What do you think that might be?

There is no try, only do or do not.

 

Learn story telling in the MOVIESTORM education forum. 

 

START HERE:  http://www.moviestor...showtopic=13153


#7 squirrelygirl

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Posted 04 September 2012 - 03:25 AM

Steven Spielberg is mine. There are many other directors that I enjoy, but his movies stuck with me. I can still remember watching E.T. in the theater when I was young. Although there are many visuals to choose from including the dying geranium and the shot of them flying on the bike the most frightening part of the film, remember I was young, was the part where the boy and E.T. were in that quarantine tent.

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#8 aroundworld

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Posted 04 September 2012 - 03:31 AM

QUOTE (squirrelygirl @ Sep 4 2012, 03:25 AM) <{POST_SNAPBACK}>
Steven Spielberg is mine. There are many other directors that I enjoy, but his movies stuck with me. I can still remember watching E.T. in the theater when I was young. Although there are many visuals to choose from including the dying geranium and the shot of them flying on the bike the most frightening part of the film, remember I was young, was the part where the boy and E.T. were in that quarantine tent.



Why was his visual style so memorable? What about it makes him your favorite?

There is no try, only do or do not.

 

Learn story telling in the MOVIESTORM education forum. 

 

START HERE:  http://www.moviestor...showtopic=13153


#9 kkffoo

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Posted 04 September 2012 - 07:46 AM

The Church shot was one of my favourites also.

Overall, I think there is too much of a mismatch between the visuals and the story in Ladyhawke. It's as if the the goofy script (and miscast lead actor) were imposed on the film makers and they were stuck with the situation, but decided to make their own film anyway.

There are shots in the forest which are just breathtaking, the amount of care taken in choosing backdrops is incredible. There's a scene where ?soliders? march through a brick archway, and the faults in the brickwork are arranged into the kind of composition you would hope for in a painting.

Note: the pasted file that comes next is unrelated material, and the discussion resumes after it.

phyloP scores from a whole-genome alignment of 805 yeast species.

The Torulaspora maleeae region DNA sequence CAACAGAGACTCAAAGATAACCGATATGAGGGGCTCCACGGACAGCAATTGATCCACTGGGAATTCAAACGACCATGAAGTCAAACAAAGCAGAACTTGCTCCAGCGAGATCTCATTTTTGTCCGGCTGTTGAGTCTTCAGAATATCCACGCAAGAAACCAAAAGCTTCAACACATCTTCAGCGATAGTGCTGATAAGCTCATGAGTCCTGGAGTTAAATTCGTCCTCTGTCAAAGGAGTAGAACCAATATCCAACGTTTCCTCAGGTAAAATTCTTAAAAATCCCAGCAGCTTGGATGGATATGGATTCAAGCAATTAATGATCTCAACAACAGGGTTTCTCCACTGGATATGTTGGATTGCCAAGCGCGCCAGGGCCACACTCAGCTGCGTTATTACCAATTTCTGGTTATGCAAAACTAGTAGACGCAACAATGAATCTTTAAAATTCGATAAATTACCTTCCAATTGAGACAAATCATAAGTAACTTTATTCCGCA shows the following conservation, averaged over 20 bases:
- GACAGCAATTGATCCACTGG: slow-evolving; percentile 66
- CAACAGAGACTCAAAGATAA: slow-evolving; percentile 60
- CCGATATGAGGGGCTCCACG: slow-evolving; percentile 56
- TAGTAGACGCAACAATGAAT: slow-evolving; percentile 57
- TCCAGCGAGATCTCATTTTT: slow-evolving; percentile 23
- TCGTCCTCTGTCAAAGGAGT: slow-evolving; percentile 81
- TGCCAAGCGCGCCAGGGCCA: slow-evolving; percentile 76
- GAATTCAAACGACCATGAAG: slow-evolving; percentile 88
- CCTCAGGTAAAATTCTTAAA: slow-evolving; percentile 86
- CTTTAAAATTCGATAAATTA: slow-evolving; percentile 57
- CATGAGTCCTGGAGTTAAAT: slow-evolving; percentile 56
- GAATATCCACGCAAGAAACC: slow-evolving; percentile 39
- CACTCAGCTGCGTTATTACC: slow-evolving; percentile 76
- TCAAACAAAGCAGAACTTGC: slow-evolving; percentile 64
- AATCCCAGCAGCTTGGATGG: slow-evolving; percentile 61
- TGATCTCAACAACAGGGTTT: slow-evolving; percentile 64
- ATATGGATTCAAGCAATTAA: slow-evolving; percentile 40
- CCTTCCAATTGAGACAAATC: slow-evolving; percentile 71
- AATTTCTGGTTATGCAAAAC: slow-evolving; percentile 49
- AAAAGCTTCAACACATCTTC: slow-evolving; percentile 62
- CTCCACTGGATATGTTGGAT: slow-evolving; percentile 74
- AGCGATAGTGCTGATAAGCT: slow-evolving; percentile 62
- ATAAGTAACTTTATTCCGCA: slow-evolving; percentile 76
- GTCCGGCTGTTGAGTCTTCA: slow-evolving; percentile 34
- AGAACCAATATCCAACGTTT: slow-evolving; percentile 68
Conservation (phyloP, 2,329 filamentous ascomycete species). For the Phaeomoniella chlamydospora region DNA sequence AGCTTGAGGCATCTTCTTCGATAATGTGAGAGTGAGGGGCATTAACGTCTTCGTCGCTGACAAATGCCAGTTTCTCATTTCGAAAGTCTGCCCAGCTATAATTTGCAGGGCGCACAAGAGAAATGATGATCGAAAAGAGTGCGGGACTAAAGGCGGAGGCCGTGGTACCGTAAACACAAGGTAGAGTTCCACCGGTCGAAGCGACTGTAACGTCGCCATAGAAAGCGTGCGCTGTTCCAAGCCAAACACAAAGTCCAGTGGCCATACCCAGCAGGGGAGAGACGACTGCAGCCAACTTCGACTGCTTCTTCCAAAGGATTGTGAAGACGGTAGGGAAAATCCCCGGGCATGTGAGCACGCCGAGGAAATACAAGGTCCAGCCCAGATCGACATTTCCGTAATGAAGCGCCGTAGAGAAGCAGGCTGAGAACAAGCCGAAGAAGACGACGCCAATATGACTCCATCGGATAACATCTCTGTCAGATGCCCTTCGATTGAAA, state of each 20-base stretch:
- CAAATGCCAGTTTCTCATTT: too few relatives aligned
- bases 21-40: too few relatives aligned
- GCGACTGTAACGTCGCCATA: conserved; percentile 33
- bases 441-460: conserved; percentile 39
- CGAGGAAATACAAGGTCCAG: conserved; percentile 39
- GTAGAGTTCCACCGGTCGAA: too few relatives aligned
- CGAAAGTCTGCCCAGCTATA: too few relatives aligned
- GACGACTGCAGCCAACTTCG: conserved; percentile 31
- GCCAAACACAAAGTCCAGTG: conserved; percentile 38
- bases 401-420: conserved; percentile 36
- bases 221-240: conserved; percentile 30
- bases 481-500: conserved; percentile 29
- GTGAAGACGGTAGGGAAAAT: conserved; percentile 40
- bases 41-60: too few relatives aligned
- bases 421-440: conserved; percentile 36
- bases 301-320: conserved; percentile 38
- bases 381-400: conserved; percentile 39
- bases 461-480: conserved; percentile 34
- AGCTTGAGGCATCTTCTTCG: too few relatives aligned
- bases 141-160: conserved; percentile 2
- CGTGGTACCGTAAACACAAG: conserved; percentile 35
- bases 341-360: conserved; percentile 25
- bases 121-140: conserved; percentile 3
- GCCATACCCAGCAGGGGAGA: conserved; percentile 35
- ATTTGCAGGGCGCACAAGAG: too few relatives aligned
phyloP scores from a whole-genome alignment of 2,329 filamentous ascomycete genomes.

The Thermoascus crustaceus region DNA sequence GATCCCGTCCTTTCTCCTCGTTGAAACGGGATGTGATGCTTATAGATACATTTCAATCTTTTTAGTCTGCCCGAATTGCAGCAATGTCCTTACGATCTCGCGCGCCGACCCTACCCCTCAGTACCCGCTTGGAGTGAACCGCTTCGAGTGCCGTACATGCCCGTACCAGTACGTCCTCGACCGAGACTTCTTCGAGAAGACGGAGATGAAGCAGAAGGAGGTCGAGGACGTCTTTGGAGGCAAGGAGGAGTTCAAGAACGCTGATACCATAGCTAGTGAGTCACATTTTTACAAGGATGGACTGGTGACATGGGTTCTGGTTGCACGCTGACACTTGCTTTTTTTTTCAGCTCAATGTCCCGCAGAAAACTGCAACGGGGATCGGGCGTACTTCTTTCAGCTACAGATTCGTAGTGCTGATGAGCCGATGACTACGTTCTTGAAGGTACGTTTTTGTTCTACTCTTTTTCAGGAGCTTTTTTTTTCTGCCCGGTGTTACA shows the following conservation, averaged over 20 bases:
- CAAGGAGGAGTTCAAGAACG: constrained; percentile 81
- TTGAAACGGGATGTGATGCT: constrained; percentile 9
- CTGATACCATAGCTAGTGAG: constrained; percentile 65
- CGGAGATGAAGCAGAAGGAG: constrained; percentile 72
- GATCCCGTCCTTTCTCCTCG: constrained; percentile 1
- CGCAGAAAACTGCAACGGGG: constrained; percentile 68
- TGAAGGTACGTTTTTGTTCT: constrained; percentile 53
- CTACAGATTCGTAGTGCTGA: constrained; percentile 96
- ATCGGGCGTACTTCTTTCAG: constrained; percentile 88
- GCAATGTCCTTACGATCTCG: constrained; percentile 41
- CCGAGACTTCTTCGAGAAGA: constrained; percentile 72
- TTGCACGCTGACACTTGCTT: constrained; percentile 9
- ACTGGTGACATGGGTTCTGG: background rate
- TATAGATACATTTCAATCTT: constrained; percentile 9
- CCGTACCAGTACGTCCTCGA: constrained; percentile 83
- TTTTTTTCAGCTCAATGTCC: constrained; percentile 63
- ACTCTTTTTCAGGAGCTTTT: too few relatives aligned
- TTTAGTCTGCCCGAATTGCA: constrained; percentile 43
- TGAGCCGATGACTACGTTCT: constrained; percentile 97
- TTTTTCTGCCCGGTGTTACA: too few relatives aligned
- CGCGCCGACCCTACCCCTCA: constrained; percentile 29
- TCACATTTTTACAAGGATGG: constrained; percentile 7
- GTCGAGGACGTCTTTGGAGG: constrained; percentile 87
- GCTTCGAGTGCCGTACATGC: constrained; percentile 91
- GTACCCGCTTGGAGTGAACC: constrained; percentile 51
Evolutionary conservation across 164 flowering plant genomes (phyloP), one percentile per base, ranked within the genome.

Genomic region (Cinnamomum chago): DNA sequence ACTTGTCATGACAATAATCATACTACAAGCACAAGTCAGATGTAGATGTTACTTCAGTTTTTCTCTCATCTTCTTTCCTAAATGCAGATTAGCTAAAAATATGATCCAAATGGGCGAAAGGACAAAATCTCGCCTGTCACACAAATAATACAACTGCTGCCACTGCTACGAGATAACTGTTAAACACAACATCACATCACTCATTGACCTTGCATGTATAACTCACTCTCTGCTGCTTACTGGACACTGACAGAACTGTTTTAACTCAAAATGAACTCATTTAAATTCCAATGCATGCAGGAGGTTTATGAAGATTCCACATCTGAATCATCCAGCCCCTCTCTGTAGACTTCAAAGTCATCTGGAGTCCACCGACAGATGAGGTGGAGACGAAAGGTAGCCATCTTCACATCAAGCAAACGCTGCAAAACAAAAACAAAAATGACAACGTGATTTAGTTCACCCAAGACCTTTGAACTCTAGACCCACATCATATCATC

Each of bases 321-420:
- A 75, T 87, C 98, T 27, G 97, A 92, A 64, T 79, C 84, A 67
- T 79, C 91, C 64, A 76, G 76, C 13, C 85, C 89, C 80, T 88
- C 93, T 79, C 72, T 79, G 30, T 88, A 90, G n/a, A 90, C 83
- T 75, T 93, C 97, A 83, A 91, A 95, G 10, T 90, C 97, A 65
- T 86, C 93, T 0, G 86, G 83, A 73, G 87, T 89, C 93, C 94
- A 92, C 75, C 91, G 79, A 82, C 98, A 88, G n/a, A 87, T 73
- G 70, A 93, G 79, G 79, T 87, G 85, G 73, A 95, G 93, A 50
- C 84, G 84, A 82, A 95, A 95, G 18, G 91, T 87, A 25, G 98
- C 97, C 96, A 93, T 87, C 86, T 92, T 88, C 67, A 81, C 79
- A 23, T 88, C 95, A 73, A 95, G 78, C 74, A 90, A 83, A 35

My mind was boggled.

My mind was equally boggled watching Fitzcarraldo http://www.imdb.com/title/tt0083946/ ... because everything was so real...because it was real...they really did it...cut down trees, dragged a huge river boat up the side of a muddy hill...and the reality was jolting...and in many ways interrupted the story...but was much more in tune than Ladyhawke.

These films feel like the seven legged creatures of the Cambrian explosion, they aaaare not easily copied because of their excess, but it is a delight that they existed at all.

Maybe the films had impact on me because they did not fit the normal pattern?

#10 aroundworld

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Posted 04 September 2012 - 11:03 AM

QUOTE (kkffoo @ Sep 4 2012, 07:46 AM) <{POST_SNAPBACK}>
The Church shot was one of my favourites also.

Overall, I think there is too much of a mismatch between the visuals and the story in Ladyhawke. It's as if the the goofy script (and miscast lead actor) were imposed on the film makers and they were stuck with the situation, but decided to make their own film anyway.

There are shots in the forest which are just breathtaking, the amount of care taken in choosing backdrops is incredible. There's a scene where ?soliders? march through a brick archway, and the faults in the brickwork are arranged into the kind of composition you would hope for in a painting.

My mind was boggled.

My mind was equally boggled watching Fitzcarraldo http://www.imdb.com/title/tt0083946/ ... because everything was so real...because it was real...they really did it...cut down trees, dragged a huge river boat up the side of a muddy hill...and the reality was jolting...and in many ways interrupted the story...but was much more in tune than Ladyhawke.

These films feel like the seven legged creatures of the Cambrian explosion, they aaaare not easily copied because of their excess, but it is a delight that they existed at all.

Maybe the films had impact on me because they did not fit the normal pattern?



"There's a scene where ?soliders? march through a brick archway, and the faults in the brickwork are arranged into the kind of composition you would hope for in a painting."


To me, the above scene description sounds like Richard Donner (director), was using the faults in the bricks to communicate that something was a corrupt about the Popes soldiers, or the Pope himself.

In the foreground we see the brick faults (cracked - uneven) in the background the soldiers are marching through.